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Americans Buying More Lab-Grown Diamonds, But Only Real Rocks Romance

If you had to guess, what would you think the purchasing trend for lab-grown diamonds by US consumers would be? Are they consciously buying an alternative item, or are the goods so small that the purchase is about the jewellery item, and not as much about what is set in it?

It might surprise you to learn that by number of units sold, 32 percent of all the lab-grown diamonds sold in the US weigh 1-1.49 carats, based on data collected from nearly 4,000 specialty jewellery retailer doors in the US by retail metrics research firm NPD. Another 26 percent weigh 0.70-0.89 carats. Representing 58 percent of the total, it would seem that we are not talking small-set goods but more likely centre stones. Considering that a number of these items existed as loose stones in retailers’ inventory, we can conclude that retailers keep them on hand for clients.

Due to a successful marketing effort, consumers are already aware of lab-grown diamonds and it is not unusual for them to walk into a retail outlet asking about them, or for them. Since early 2015, many US retailers who in the past were dead set against lab-grown diamonds, have changed their mind and are now following their clients’ lead.

Market Share Is Growing

During 2015, consumer purchases of lab-grown goods were on a steady growth path. In January 2016, sales by unit shot upwards 230 percent as compared to January 2015. During the first half of 2016, sales increased 80 percent and during July, consumer purchases were double the number of items sold in January 2016. Based on the most recent figures, the upward trend only continued, as the following graph shows.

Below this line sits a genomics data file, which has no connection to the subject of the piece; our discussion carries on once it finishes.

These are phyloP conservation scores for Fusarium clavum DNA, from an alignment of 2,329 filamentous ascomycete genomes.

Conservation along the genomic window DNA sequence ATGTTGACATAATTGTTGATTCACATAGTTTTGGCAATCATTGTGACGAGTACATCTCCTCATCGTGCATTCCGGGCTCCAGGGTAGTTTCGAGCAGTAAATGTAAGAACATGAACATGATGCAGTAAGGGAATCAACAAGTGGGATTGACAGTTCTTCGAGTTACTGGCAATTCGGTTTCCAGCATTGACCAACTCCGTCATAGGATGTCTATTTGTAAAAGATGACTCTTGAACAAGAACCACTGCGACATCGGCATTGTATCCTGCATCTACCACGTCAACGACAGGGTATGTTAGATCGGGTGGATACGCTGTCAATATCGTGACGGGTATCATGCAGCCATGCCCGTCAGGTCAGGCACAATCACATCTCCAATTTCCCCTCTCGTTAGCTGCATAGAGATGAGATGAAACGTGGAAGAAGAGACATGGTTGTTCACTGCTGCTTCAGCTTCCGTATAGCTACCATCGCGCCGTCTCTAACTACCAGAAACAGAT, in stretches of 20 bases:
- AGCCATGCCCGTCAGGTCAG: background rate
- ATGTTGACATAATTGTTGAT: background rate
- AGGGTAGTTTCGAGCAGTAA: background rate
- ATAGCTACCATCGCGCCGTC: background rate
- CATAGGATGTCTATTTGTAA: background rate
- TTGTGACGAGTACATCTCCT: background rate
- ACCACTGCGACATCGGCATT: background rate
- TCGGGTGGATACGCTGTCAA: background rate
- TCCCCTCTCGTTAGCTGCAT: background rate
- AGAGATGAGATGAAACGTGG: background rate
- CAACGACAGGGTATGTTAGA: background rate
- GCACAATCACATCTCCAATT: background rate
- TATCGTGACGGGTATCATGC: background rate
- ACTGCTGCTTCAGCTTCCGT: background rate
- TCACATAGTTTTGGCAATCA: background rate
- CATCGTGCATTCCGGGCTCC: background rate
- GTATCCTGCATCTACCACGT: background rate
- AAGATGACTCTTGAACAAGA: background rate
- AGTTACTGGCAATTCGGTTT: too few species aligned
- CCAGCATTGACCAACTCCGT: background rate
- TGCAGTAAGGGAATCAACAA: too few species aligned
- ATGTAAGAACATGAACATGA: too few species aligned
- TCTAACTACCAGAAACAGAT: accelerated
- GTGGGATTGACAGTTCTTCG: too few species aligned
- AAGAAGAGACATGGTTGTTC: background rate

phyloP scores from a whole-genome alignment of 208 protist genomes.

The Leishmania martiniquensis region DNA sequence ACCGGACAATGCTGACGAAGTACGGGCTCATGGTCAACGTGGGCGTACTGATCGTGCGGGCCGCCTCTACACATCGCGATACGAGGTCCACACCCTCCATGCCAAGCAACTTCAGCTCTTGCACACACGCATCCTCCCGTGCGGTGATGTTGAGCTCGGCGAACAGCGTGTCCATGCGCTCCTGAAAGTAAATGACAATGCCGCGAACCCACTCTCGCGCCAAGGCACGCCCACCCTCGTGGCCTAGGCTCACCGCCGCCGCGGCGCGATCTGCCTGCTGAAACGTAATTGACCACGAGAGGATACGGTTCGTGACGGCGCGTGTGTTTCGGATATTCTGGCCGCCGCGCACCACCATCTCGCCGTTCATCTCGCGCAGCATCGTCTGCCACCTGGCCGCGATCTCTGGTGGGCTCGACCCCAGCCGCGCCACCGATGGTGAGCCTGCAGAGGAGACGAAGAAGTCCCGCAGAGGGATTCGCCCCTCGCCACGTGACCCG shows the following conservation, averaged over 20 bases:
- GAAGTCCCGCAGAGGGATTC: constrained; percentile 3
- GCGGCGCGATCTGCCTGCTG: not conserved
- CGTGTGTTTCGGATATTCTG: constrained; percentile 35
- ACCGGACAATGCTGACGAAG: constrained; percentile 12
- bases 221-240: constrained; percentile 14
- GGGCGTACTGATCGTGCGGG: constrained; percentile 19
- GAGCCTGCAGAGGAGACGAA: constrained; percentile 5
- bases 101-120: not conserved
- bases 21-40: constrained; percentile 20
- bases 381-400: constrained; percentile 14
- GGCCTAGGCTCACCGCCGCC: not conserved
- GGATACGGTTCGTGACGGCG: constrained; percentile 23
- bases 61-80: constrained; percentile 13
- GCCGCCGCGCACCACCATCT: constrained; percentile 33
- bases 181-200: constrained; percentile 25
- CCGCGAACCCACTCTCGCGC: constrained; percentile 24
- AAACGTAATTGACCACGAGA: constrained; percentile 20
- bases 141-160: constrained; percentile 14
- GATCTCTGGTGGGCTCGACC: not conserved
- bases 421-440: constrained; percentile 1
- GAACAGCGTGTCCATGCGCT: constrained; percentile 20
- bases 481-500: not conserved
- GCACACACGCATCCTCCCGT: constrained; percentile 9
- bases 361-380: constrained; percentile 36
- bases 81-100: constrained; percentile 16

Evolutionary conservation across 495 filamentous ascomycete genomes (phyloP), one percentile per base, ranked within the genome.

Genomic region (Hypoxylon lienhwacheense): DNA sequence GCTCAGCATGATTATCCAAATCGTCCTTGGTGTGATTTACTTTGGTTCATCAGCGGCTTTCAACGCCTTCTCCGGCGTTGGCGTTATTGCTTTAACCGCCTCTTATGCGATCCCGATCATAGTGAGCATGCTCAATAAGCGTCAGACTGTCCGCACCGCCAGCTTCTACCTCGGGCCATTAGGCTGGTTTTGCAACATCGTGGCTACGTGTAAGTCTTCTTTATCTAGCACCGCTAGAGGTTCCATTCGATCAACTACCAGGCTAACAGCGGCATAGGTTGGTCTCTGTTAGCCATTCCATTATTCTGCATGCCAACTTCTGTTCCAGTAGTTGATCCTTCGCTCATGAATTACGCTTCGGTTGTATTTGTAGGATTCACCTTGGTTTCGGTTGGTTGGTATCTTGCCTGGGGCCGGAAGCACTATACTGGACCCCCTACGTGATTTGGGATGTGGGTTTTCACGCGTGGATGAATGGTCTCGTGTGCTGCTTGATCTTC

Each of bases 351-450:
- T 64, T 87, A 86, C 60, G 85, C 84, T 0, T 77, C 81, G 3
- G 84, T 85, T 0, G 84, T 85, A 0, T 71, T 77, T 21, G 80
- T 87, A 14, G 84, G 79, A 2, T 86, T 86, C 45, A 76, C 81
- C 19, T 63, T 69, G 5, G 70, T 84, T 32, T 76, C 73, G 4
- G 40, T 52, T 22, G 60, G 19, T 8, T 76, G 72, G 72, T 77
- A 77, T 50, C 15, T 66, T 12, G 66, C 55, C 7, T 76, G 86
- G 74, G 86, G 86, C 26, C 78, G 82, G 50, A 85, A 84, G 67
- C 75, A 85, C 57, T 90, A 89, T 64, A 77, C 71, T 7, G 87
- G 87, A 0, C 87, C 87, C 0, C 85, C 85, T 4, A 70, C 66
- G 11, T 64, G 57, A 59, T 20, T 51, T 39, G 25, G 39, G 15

The sharp rise in sales notwithstanding, however, it is worth paying close attention to the monthly market share trend. During February, May, November and December, diamond sales tend to rise. They are “romantic” holidays (Valentine’s Day, Mother’s Day and the year-end holidays) during which bridal and anniversary jewellery is purchased. However, notice that sales of lab-grown have relatively declined during those periods.

This is an indicator that for buying important jewellery, consumers prefer natural diamonds, they want the real thing and view lab-grown as less romantic. This is clearly a differentiation opportunity that the diamond industry as a whole should grab and deepen the gap between the occasional fashion jewellery purchases and those purchases made for celebratory and significant occasions. In more basic terms – position diamonds as luxury again, while relegating lab-grown to the impulse, seasonal, low cost category item.

Because diamond sales are cyclical and because a rise in sales reflects the period — a rise in December indicates overall holiday demand, not necessarily a peak in interest in lab-grown. From that perspective, it is worth exploring market share to understand how cannibalistic the lab-grown niche is.

In January 2015, sales of lab-grown were less than a quarter of a percent of total loose and mounted diamond sales by US specialty jewellery retailers. From that modest start, relatively more items were purchased by consumers in the following months.

By January 2016, the very modest market share quadrupled and for the first time stood at more than 1 percent. The growth trend continued, and during July 2016, market share of lab-grown reached 1.6 percent. Based on the most recent sales figures, it is reasonable to anticipate market share to double again by the end of this year.

In terms of shape, the breakdown is similar to that of natural diamonds: 76 percent are rounds and 19 percent are princess. The remaining 5 percent of the lab-grown diamonds sold in the US include some cushions and emeralds (2 percent together), and then a few of several other shapes.

A lot can be said about the presence of lab-grown goods in the midstream of the diamond pipeline. Most of it surrounds disclosure, detection and to what degree the traditional diamond pipeline should or should not be involved in the trade of lab-grown diamonds. Most feel that “synthetics” must be blocked at all cost, but clearly, that ship has sailed.

This analysis is based on a presentation given on October 20 at the Bharat Diamond Bourse in Mumbai on behalf of NPD, a retail metrics research firm that is collecting data from US specialty jewellery retailers on actual diamond performance. The presentation included US demand for natural diamonds.

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Interesting article ! Recently consumers like the Syn. Diamonds because of it's prices !
Interesting article ! Recently consumers like the Syn. Diamonds because of it's prices !